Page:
An issue with brewing so small is that any amount of wort loss can lead to a huge cut in your final product. Trub loss — meaning the scummy wort at the bottom of your kettle that you don’t put into the fermentor — is comprised of protein solids dropped out by cold crashing and any finings, and hop material. Hops can soak up quite a bit of moisture. A disposable muslin or reusable nylon bag can be used to hold the hops like a tea bag. However, if you have multiple hop additions, you either need multiple bags, or a method to retrieve the bag and add more hops without scalding your hands and contaminating the wort.
Another option is a hop spider. This is a wire mesh cylinder that hangs out on the side of your kettle, allowing hop resins, oils, and flavors to steep into the wort while keeping the leaves contained. Any option that contains the hops will lead to some reduction in hop utilization, which can be made up for with small increases in the amount of hops used.
Hop spiders run around $40. Forty bucks for a tube of mesh. If this seems expensive to you, I agree. Fortunately, there are some cheaper DIY options.
After some research online I go to Home Depot and for about $9 I purchase:
- a 4″-3″ reducing PVC connector
- three 5″ carriage bolts, and corresponding washers and nuts
- a hose clamp that will fit around the 3″ end of the reducer
- a pair of one gallon paint strainer bags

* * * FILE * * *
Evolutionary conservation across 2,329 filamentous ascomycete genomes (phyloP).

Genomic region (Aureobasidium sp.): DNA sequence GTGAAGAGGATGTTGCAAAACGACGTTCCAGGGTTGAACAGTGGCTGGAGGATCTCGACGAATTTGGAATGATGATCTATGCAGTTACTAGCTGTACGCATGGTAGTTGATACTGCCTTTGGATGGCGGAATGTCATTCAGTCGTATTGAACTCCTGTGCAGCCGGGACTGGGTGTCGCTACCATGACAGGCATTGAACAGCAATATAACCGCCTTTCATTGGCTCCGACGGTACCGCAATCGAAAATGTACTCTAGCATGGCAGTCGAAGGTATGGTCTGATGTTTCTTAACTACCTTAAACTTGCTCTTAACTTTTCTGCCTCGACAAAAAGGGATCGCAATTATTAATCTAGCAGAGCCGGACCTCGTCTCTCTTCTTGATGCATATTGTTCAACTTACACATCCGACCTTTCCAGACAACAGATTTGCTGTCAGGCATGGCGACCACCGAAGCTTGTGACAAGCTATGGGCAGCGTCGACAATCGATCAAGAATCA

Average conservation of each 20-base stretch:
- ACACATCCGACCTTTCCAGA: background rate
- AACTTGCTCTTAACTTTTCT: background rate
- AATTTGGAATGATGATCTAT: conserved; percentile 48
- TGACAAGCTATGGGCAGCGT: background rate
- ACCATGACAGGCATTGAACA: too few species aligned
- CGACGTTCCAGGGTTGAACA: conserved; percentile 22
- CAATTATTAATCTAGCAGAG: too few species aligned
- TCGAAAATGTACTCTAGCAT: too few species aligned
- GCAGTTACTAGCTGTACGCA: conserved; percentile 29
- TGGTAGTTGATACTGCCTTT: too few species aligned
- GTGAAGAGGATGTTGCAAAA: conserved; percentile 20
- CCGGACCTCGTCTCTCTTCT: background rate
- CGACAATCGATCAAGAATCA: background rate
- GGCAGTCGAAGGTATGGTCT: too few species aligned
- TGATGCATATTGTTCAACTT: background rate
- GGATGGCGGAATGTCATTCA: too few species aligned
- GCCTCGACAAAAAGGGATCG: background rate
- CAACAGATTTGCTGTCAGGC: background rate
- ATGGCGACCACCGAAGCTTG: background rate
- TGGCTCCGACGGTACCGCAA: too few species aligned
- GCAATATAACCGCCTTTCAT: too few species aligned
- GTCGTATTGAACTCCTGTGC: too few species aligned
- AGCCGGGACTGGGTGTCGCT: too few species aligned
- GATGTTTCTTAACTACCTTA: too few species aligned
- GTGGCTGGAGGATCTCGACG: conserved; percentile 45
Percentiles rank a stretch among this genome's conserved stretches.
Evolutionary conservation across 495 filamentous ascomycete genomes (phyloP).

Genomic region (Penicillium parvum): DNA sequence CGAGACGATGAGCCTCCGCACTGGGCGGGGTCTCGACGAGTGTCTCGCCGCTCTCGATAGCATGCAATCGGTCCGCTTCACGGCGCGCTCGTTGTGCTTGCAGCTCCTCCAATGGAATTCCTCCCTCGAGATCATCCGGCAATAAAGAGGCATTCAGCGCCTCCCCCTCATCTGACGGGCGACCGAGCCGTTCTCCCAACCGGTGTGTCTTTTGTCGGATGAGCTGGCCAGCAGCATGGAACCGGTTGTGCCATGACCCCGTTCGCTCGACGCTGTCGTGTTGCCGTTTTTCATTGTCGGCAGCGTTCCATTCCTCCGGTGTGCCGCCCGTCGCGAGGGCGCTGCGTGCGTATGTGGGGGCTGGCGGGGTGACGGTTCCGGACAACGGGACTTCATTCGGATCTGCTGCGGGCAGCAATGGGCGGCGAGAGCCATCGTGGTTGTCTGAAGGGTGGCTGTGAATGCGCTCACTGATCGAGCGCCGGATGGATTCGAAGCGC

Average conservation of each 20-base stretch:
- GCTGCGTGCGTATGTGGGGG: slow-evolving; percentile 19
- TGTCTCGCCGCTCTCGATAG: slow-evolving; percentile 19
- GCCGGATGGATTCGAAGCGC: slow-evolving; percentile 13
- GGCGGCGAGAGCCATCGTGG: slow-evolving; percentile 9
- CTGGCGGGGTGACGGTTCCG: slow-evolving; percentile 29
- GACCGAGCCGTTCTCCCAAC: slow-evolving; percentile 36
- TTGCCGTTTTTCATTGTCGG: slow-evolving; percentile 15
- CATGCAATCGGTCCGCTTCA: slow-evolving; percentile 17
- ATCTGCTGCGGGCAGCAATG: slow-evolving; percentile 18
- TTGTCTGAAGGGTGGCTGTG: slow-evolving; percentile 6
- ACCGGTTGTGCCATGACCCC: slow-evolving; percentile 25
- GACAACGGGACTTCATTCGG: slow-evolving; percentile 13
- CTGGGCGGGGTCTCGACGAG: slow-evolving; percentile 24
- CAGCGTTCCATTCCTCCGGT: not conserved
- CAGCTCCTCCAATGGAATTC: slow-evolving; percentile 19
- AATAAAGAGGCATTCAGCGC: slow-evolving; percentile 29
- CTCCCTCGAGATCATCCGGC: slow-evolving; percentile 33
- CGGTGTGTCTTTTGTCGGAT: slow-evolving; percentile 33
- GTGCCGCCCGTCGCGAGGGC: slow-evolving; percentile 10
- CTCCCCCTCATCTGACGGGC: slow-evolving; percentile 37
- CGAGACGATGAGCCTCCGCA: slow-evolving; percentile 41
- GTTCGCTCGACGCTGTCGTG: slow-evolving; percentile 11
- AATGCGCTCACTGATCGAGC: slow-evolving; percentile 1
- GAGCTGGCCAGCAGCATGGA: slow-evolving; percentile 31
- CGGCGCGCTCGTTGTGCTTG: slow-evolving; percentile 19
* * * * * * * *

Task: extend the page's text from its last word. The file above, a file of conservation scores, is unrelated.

The smart first step would be to drill three evenly spaced holes into the larger section of the reducer. I don’t have an appropriately sized drill bit, so I use a Dremel grinding bit for the same effect. Then the carriage bolts, nuts, and washers go in, so that they protrude out of the reducer.
The paint straining bag then goes over the small end, and gets clamped on.
For larger kettles, the small end goes down and the bag hangs off of it. For smaller kettles like the 8-12 quart ones I use for one gallon batches, the bag goes through the reducer and hangs out the larger end. This allows one device to work for large or small kettles, keeping the plastic out of the wort, and allowing the bag to submerge into the boil without hitting the bottom.
Then the hops can just be dumped into the spider. I like to occasionally dunk the bag up and down, like you would with tea.
The bags are quick to clean and reusable. When they eventually wear out, they’re only about $3 for a two pack.
It’s an easy and affordable solution for excess hop material in the kettle.